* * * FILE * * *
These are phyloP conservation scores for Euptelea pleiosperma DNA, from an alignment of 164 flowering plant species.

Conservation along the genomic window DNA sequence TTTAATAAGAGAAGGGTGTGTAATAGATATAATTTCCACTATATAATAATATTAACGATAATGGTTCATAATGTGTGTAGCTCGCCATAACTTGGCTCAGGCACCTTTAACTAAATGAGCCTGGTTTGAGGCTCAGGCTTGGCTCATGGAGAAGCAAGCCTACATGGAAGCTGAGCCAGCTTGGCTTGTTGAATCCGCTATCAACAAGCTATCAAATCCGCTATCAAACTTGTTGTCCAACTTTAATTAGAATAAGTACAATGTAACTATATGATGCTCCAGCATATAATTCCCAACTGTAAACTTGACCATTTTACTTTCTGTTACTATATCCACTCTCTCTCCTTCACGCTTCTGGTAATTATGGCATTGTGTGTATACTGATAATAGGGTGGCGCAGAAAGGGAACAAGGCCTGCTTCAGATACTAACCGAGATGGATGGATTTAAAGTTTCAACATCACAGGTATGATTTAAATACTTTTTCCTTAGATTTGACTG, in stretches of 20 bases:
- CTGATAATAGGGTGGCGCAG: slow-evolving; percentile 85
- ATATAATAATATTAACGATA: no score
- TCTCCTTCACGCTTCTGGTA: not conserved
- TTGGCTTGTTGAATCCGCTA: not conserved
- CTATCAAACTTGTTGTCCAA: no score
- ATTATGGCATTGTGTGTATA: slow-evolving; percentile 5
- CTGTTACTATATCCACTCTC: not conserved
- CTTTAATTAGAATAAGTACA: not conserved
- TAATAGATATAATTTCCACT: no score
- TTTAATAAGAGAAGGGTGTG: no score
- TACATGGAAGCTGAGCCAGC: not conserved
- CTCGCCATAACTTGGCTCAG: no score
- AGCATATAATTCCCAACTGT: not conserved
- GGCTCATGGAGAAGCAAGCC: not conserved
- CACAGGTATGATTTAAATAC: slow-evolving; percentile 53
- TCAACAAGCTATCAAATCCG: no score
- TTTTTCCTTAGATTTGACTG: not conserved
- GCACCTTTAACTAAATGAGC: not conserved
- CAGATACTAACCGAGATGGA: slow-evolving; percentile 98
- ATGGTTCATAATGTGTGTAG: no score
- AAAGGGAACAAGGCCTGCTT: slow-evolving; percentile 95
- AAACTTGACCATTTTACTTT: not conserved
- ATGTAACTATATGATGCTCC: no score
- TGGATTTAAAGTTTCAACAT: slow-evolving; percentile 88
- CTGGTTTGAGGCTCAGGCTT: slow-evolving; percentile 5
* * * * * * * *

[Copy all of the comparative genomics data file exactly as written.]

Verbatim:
These are phyloP conservation scores for Euptelea pleiosperma DNA, from an alignment of 164 flowering plant species.

Conservation along the genomic window DNA sequence TTTAATAAGAGAAGGGTGTGTAATAGATATAATTTCCACTATATAATAATATTAACGATAATGGTTCATAATGTGTGTAGCTCGCCATAACTTGGCTCAGGCACCTTTAACTAAATGAGCCTGGTTTGAGGCTCAGGCTTGGCTCATGGAGAAGCAAGCCTACATGGAAGCTGAGCCAGCTTGGCTTGTTGAATCCGCTATCAACAAGCTATCAAATCCGCTATCAAACTTGTTGTCCAACTTTAATTAGAATAAGTACAATGTAACTATATGATGCTCCAGCATATAATTCCCAACTGTAAACTTGACCATTTTACTTTCTGTTACTATATCCACTCTCTCTCCTTCACGCTTCTGGTAATTATGGCATTGTGTGTATACTGATAATAGGGTGGCGCAGAAAGGGAACAAGGCCTGCTTCAGATACTAACCGAGATGGATGGATTTAAAGTTTCAACATCACAGGTATGATTTAAATACTTTTTCCTTAGATTTGACTG, in stretches of 20 bases:
- CTGATAATAGGGTGGCGCAG: slow-evolving; percentile 85
- ATATAATAATATTAACGATA: no score
- TCTCCTTCACGCTTCTGGTA: not conserved
- TTGGCTTGTTGAATCCGCTA: not conserved
- CTATCAAACTTGTTGTCCAA: no score
- ATTATGGCATTGTGTGTATA: slow-evolving; percentile 5
- CTGTTACTATATCCACTCTC: not conserved
- CTTTAATTAGAATAAGTACA: not conserved
- TAATAGATATAATTTCCACT: no score
- TTTAATAAGAGAAGGGTGTG: no score
- TACATGGAAGCTGAGCCAGC: not conserved
- CTCGCCATAACTTGGCTCAG: no score
- AGCATATAATTCCCAACTGT: not conserved
- GGCTCATGGAGAAGCAAGCC: not conserved
- CACAGGTATGATTTAAATAC: slow-evolving; percentile 53
- TCAACAAGCTATCAAATCCG: no score
- TTTTTCCTTAGATTTGACTG: not conserved
- GCACCTTTAACTAAATGAGC: not conserved
- CAGATACTAACCGAGATGGA: slow-evolving; percentile 98
- ATGGTTCATAATGTGTGTAG: no score
- AAAGGGAACAAGGCCTGCTT: slow-evolving; percentile 95
- AAACTTGACCATTTTACTTT: not conserved
- ATGTAACTATATGATGCTCC: no score
- TGGATTTAAAGTTTCAACAT: slow-evolving; percentile 88
- CTGGTTTGAGGCTCAGGCTT: slow-evolving; percentile 5